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Preoperative and POD 7 serum levels of IL-6 did not differ between the two groups. In the PSD group, levels of IL-6 increased significantly on POD 1, followed by a downward trend toward the preoperative level on POD 7. In the MC group, these levels also increased significantly on POD 1, then declined significantly on POD 7. On POD 1 and POD 3, the IL-6 levels were observed to be significantly greater in the MC group than in the PSD group (P < 0.05) [Table 2].
|Table 2. Results of endoscopic full-thickness resection closure with the puncture suture device and metal clip |
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All animals recovered well without severe complications, such as bleeding, pain, or signs of infection during the survival periods. At necropsy, no surrounding organ injury due to the anchors was observed in the PSD group. No abscesses and adhesions were observed in any of the pigs. Histologic examination of the closure sites on POD 7, 14, and 30 demonstrated the signs of healing. There were no signs of ischemic necrosis, local infection, or purulence. There was no significant difference between the PSD and MC groups in the pattern of inflammation and tissue repair.
| Discussion|| |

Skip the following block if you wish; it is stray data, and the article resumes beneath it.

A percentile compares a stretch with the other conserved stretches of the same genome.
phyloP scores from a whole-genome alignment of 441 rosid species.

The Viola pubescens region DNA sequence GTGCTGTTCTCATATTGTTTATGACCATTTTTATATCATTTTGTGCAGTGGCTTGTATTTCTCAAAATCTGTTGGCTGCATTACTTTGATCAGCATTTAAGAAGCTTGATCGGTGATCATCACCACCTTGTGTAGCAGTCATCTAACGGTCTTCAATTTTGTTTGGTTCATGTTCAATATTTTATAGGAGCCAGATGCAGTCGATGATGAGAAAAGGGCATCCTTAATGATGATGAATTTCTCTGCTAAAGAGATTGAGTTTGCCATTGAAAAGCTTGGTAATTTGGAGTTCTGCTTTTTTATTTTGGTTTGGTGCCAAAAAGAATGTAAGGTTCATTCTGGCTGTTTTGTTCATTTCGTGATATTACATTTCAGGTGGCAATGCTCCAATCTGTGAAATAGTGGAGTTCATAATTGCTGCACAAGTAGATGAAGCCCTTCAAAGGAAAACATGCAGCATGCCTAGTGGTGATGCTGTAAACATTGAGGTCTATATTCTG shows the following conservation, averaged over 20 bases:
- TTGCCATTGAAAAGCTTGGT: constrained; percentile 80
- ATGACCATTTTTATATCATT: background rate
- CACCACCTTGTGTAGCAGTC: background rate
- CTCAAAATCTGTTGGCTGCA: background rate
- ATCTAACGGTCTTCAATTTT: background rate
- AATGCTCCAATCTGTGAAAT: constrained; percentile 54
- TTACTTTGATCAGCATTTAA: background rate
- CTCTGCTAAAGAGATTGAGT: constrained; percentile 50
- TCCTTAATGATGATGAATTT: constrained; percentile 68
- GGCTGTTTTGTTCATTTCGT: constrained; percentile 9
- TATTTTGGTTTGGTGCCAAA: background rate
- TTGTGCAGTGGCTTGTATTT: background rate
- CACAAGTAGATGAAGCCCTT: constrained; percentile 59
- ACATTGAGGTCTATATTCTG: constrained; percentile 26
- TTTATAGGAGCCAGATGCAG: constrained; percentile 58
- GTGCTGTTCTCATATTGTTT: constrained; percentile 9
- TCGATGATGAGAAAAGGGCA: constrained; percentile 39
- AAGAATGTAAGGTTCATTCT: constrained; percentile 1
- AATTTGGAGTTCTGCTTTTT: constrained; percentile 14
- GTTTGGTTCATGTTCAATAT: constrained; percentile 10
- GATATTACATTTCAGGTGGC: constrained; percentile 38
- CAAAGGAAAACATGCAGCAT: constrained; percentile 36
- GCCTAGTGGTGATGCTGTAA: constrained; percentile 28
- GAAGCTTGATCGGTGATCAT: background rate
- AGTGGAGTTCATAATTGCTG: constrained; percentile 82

In this study, we used a randomized animal experimental setting to compare two endoscopic techniques, the PSD and MC, for the closure of post-EFTR gastric wall defects. The results of the current study indicate that the MC group required longer closure time and consumed more clips. The successful closure with endoscopic clips is technically challenging; hence, it will probably require longer surgical experience with this technique. , It may be especially time-consuming when the border of the defect is larger than the size of the jaws. The longer closure time is likely to increase the potential for gastric contents to flow into the abdominal cavity, which may result in an increased risk of pneumoperitoneum and intraperitoneal infection.  During EFTR, loss of insufflation and poor visualization are challenging obstacles that may lengthen closure time; however, placing PSD anchors prior to the making the defect results in a shorter closure time. After the resection, the knotting element is slid down through the endoscope channel, ignoring the poor view, and closing the defect effectively. The mean closure time was 1.56 ± 0.39 min (range: 1-2 min). Ye et al.  reported a retrospective study of closing post-EFTR defects using clips and an endoloop. In their 51 patients, the mean gastric SET diameter was 2.4 cm (range: 1.3-3.5 cm); 50 of them were resected successfully. The average procedure time was 52 min (range: 30-125 min). Guo et al.  reported a study of EFTR of gastric SETs with a mean tumor diameter of 12.1 mm (range: 6-20 mm). The mean time required to close these small defects using the over-the-scope clip (OTSC) was 4.9 min (range: L 2-12 min). OTSC require the withdrawal of the endoscope to load the suturing device, so valuable time is loss when the defect is vulnerable leaking GI contents and causing peritonitis.  However, the PSD facilitates closure of the defect immediately after EFTR, markedly reducing the duration of an open defect and the leakage risk interval.